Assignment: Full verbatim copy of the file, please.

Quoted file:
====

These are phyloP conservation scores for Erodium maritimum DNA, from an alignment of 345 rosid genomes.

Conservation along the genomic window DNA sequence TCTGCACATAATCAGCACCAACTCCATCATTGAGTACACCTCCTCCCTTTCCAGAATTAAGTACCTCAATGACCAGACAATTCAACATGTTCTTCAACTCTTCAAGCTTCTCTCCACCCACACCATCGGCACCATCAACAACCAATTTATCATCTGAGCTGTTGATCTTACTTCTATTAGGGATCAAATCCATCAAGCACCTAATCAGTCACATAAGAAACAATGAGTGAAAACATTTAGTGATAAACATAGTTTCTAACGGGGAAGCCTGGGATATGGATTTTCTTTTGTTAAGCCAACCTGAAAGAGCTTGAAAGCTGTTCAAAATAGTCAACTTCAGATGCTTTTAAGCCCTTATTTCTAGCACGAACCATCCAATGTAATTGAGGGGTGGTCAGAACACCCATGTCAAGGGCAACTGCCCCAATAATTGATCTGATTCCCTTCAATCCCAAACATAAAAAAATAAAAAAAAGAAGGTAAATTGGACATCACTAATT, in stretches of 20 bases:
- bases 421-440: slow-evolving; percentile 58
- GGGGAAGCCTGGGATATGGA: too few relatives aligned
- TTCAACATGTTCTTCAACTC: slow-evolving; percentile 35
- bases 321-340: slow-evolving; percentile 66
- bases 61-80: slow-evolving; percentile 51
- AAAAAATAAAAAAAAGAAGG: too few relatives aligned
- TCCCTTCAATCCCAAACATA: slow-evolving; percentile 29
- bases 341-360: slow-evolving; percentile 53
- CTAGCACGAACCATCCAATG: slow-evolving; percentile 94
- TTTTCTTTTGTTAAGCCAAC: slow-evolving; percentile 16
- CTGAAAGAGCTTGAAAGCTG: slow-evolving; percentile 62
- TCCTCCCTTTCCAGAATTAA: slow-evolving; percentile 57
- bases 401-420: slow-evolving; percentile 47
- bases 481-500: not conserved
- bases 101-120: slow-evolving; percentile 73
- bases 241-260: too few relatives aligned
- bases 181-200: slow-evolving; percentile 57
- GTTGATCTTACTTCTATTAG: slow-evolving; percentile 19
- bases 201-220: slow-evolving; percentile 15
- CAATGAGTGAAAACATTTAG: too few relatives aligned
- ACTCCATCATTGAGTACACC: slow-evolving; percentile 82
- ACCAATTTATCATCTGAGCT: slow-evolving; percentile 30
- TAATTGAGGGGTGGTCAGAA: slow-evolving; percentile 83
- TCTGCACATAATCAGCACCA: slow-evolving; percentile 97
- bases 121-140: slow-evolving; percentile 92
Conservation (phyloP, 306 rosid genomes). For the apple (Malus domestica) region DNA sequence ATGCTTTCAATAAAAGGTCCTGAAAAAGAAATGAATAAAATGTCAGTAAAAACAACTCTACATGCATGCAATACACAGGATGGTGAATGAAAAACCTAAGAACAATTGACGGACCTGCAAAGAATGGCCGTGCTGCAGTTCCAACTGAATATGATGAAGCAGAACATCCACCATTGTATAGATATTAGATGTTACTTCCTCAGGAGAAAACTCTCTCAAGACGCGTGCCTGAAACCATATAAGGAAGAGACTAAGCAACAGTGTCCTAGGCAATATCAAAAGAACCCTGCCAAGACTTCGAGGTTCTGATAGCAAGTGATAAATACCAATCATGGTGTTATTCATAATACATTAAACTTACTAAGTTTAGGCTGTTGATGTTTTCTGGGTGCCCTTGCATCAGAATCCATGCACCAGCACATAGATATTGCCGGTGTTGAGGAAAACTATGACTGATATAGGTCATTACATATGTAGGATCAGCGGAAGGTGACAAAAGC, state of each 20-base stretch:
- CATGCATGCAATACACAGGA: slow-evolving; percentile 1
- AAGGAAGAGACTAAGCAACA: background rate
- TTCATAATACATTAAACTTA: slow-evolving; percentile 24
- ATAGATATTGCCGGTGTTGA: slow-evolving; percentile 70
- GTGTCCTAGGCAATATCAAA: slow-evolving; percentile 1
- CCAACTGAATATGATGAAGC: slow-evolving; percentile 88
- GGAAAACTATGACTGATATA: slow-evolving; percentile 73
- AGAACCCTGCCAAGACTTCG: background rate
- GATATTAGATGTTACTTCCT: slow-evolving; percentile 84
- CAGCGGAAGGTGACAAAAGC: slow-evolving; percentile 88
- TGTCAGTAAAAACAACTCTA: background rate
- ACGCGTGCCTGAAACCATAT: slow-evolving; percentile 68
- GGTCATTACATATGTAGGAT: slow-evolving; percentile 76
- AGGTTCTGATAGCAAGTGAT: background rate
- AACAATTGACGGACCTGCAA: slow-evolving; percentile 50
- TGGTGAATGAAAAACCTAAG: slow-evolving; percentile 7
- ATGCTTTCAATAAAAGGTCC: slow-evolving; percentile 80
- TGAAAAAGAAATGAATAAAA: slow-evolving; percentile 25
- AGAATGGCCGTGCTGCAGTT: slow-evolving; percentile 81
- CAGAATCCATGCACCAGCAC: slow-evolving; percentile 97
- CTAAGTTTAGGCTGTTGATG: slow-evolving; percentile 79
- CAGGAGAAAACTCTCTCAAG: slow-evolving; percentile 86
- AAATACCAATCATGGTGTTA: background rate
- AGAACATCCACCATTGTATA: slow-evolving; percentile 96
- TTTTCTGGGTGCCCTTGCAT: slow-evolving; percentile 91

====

These are phyloP conservation scores for Erodium maritimum DNA, from an alignment of 345 rosid genomes.

Conservation along the genomic window DNA sequence TCTGCACATAATCAGCACCAACTCCATCATTGAGTACACCTCCTCCCTTTCCAGAATTAAGTACCTCAATGACCAGACAATTCAACATGTTCTTCAACTCTTCAAGCTTCTCTCCACCCACACCATCGGCACCATCAACAACCAATTTATCATCTGAGCTGTTGATCTTACTTCTATTAGGGATCAAATCCATCAAGCACCTAATCAGTCACATAAGAAACAATGAGTGAAAACATTTAGTGATAAACATAGTTTCTAACGGGGAAGCCTGGGATATGGATTTTCTTTTGTTAAGCCAACCTGAAAGAGCTTGAAAGCTGTTCAAAATAGTCAACTTCAGATGCTTTTAAGCCCTTATTTCTAGCACGAACCATCCAATGTAATTGAGGGGTGGTCAGAACACCCATGTCAAGGGCAACTGCCCCAATAATTGATCTGATTCCCTTCAATCCCAAACATAAAAAAATAAAAAAAAGAAGGTAAATTGGACATCACTAATT, in stretches of 20 bases:
- bases 421-440: slow-evolving; percentile 58
- GGGGAAGCCTGGGATATGGA: too few relatives aligned
- TTCAACATGTTCTTCAACTC: slow-evolving; percentile 35
- bases 321-340: slow-evolving; percentile 66
- bases 61-80: slow-evolving; percentile 51
- AAAAAATAAAAAAAAGAAGG: too few relatives aligned
- TCCCTTCAATCCCAAACATA: slow-evolving; percentile 29
- bases 341-360: slow-evolving; percentile 53
- CTAGCACGAACCATCCAATG: slow-evolving; percentile 94
- TTTTCTTTTGTTAAGCCAAC: slow-evolving; percentile 16
- CTGAAAGAGCTTGAAAGCTG: slow-evolving; percentile 62
- TCCTCCCTTTCCAGAATTAA: slow-evolving; percentile 57
- bases 401-420: slow-evolving; percentile 47
- bases 481-500: not conserved
- bases 101-120: slow-evolving; percentile 73
- bases 241-260: too few relatives aligned
- bases 181-200: slow-evolving; percentile 57
- GTTGATCTTACTTCTATTAG: slow-evolving; percentile 19
- bases 201-220: slow-evolving; percentile 15
- CAATGAGTGAAAACATTTAG: too few relatives aligned
- ACTCCATCATTGAGTACACC: slow-evolving; percentile 82
- ACCAATTTATCATCTGAGCT: slow-evolving; percentile 30
- TAATTGAGGGGTGGTCAGAA: slow-evolving; percentile 83
- TCTGCACATAATCAGCACCA: slow-evolving; percentile 97
- bases 121-140: slow-evolving; percentile 92
Conservation (phyloP, 306 rosid genomes). For the apple (Malus domestica) region DNA sequence ATGCTTTCAATAAAAGGTCCTGAAAAAGAAATGAATAAAATGTCAGTAAAAACAACTCTACATGCATGCAATACACAGGATGGTGAATGAAAAACCTAAGAACAATTGACGGACCTGCAAAGAATGGCCGTGCTGCAGTTCCAACTGAATATGATGAAGCAGAACATCCACCATTGTATAGATATTAGATGTTACTTCCTCAGGAGAAAACTCTCTCAAGACGCGTGCCTGAAACCATATAAGGAAGAGACTAAGCAACAGTGTCCTAGGCAATATCAAAAGAACCCTGCCAAGACTTCGAGGTTCTGATAGCAAGTGATAAATACCAATCATGGTGTTATTCATAATACATTAAACTTACTAAGTTTAGGCTGTTGATGTTTTCTGGGTGCCCTTGCATCAGAATCCATGCACCAGCACATAGATATTGCCGGTGTTGAGGAAAACTATGACTGATATAGGTCATTACATATGTAGGATCAGCGGAAGGTGACAAAAGC, state of each 20-base stretch:
- CATGCATGCAATACACAGGA: slow-evolving; percentile 1
- AAGGAAGAGACTAAGCAACA: background rate
- TTCATAATACATTAAACTTA: slow-evolving; percentile 24
- ATAGATATTGCCGGTGTTGA: slow-evolving; percentile 70
- GTGTCCTAGGCAATATCAAA: slow-evolving; percentile 1
- CCAACTGAATATGATGAAGC: slow-evolving; percentile 88
- GGAAAACTATGACTGATATA: slow-evolving; percentile 73
- AGAACCCTGCCAAGACTTCG: background rate
- GATATTAGATGTTACTTCCT: slow-evolving; percentile 84
- CAGCGGAAGGTGACAAAAGC: slow-evolving; percentile 88
- TGTCAGTAAAAACAACTCTA: background rate
- ACGCGTGCCTGAAACCATAT: slow-evolving; percentile 68
- GGTCATTACATATGTAGGAT: slow-evolving; percentile 76
- AGGTTCTGATAGCAAGTGAT: background rate
- AACAATTGACGGACCTGCAA: slow-evolving; percentile 50
- TGGTGAATGAAAAACCTAAG: slow-evolving; percentile 7
- ATGCTTTCAATAAAAGGTCC: slow-evolving; percentile 80
- TGAAAAAGAAATGAATAAAA: slow-evolving; percentile 25
- AGAATGGCCGTGCTGCAGTT: slow-evolving; percentile 81
- CAGAATCCATGCACCAGCAC: slow-evolving; percentile 97
- CTAAGTTTAGGCTGTTGATG: slow-evolving; percentile 79
- CAGGAGAAAACTCTCTCAAG: slow-evolving; percentile 86
- AAATACCAATCATGGTGTTA: background rate
- AGAACATCCACCATTGTATA: slow-evolving; percentile 96
- TTTTCTGGGTGCCCTTGCAT: slow-evolving; percentile 91